The paper was published recently in an advance, online issue of the journal Diabetes, a journal of the American Diabetes Association, and will appear in the January print edition of the publication.

The scientists found that when insulin was injected directly into a specific area of the brain in rodents, core body temperature rose, metabolism increased, and brown adipose (fat) tissue was activated to release heat. The research team also found that these effects were dose-dependent—up to a point, the more insulin, the more these metabolic measures rose.

"Scientists have known for many years that insulin is involved in glucose regulation in tissues outside the brain," said Scripps Research neurobiologist Manuel Sanchez-Alavez, who was first author of the new paper with Bartfai lab colleagues Iustin V. Tabarean and Olivia Osborn (now at the University of California, San Diego). "The connection to temperature regulation in the brain is new."

In addition to suggesting a fresh perspective on diseases such as diabetes that involve the disruption of insulin pathways, the study adds to our understanding of core body temperature—the temperature of those parts of the body containing vital organs, namely the trunk and the head. Normally, core body temperature stays within a narrow range so that key enzymatic reactions can occur. When core body temperature goes outside this range for prolonged periods—higher as in fever, or lower as in hypothermia—the result is harm to the body.

More modest variations in core body temperature are associated with our daily 24-hour sleep-wake cycle, the female monthly hormonal cycle, and, intriguingly, the effects of severe calorie restriction.

"Our paper highlights the possibility that differences in core temperature may play a role in obesity and may represent a therapeutic area in future drug design," added Osborn.

The laboratory of Tamas Bartfai, who is chair of the Department of Molecular and Integrative Neurosciences, director of the Harold Dorris Neurological Research Institute, and a member of The Skaggs Institute of Chemical Biology at Scripps Research, has been investigating the biology of temperature regulation for almost a decade. The idea for the new study came about from some recent experiments in his lab exploring the properties of cells called "warm-sensitive neurons." These cells exist only in the preoptic area of the brain, which is known to regulate core body temperature.

In work coordinated by Osborn to characterize these neurons and their transcriptome (all of the messenger RNA molecules in a cell, which reflect the genes being expressed), the team noticed something unexpected—a messenger RNA for an insulin receptor.

"We were surprised to find the insulin receptor," said Tabarean. "The insulin receptor is very well documented in the pancreas and in other peripheral tissues. But in the brain, it was not clear and we definitely did not know about its existence in warm-sensitive neurons."

Hypothesizing that insulin was acting in the regulation of core body temperature because of its presence in warm-sensitive neurons, the scientists set out to investigate. To do so, they used a rare combination of techniques including molecular biology at the single-cell level, electrophysiology, imaging techniques, and in vivo metabolic studies.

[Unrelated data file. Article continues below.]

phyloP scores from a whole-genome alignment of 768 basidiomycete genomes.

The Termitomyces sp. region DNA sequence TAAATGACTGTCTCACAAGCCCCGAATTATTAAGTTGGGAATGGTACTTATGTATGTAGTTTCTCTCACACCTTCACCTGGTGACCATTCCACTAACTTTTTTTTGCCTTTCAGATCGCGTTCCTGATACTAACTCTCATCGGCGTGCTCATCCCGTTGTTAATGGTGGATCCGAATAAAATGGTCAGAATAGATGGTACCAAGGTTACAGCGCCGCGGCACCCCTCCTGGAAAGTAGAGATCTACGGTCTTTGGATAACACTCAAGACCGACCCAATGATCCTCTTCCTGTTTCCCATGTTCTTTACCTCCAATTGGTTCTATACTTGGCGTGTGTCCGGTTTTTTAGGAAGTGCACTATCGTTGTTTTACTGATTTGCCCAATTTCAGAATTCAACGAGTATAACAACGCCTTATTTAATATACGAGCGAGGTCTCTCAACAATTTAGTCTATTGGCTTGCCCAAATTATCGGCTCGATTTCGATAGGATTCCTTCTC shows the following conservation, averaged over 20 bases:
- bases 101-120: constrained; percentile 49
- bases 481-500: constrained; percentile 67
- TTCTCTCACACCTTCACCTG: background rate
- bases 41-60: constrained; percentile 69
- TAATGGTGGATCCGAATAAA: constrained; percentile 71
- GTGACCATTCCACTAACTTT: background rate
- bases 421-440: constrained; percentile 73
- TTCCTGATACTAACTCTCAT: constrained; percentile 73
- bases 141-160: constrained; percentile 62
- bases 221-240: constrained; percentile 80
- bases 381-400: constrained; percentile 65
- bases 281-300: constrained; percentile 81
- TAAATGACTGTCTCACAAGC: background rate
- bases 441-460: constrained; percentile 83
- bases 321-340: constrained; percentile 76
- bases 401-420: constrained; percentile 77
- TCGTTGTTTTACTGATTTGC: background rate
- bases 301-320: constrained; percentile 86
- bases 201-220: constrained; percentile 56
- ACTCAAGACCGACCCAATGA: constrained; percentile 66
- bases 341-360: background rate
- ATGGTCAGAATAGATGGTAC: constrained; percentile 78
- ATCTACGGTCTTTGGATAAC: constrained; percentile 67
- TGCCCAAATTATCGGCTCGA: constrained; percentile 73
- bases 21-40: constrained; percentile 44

First, Tabarean led the single-cell work, examining the effect of insulin on individual warm-sensitive neurons, which fire more frequently when temperature rises. Results showed that insulin was potent in reducing the neurons' firing rate.

Next, members of the Bartfai lab designed several whole animal studies to confirm these findings and examine the pathways in the body that might be affected.

The scientists suspected that insulin in the brain might work to warm the body through a specific pathway involving signals that traveled from the brain's preoptic area, down the spinal cord, to neurons that direct brown adipose tissue to expend energy to produce heat.

Brown adipose tissue, also known as brown fat, is distinct from white fat in that it burns calories rather than storing them. While in years past, brown fat was thought to exist in humans only when they are infants, recent studies have shown that brown fat deposits are also found in healthy adults, especially around their collarbones and necks. Interestingly, older people have less brown fat than younger people, and obese individuals have less than lean individuals.

To see if brown fat was activated by insulin in the brain, the Bartfai group collaborated with members of Seimens Medical Solutions, who are experts in imaging techniques. Specifically, the scientists examined the effect of insulin injections in the preoptic area of rats on brown adipose tissue using Computerized tomography (CT) scans and positron emission tomography (PET) scans. Rodents possess brown adipose tissue in two large masses on their backs between the shoulder blades.

When the activity of the brown fat was captured visually, the data confirmed the scientists' projections.

"After insulin injection into the preoptic area, the brown adipose tissue lights up very beautifully," said Sanchez-Alavez.

Next, Sanchez-Alavez led studies examining the effects of insulin on metabolism, specifically by measuring the effect of insulin injections in the preoptic area of mice on oxygen consumption and carbon dioxide production. Again, results showed that metabolic rate increased with an increase in insulin.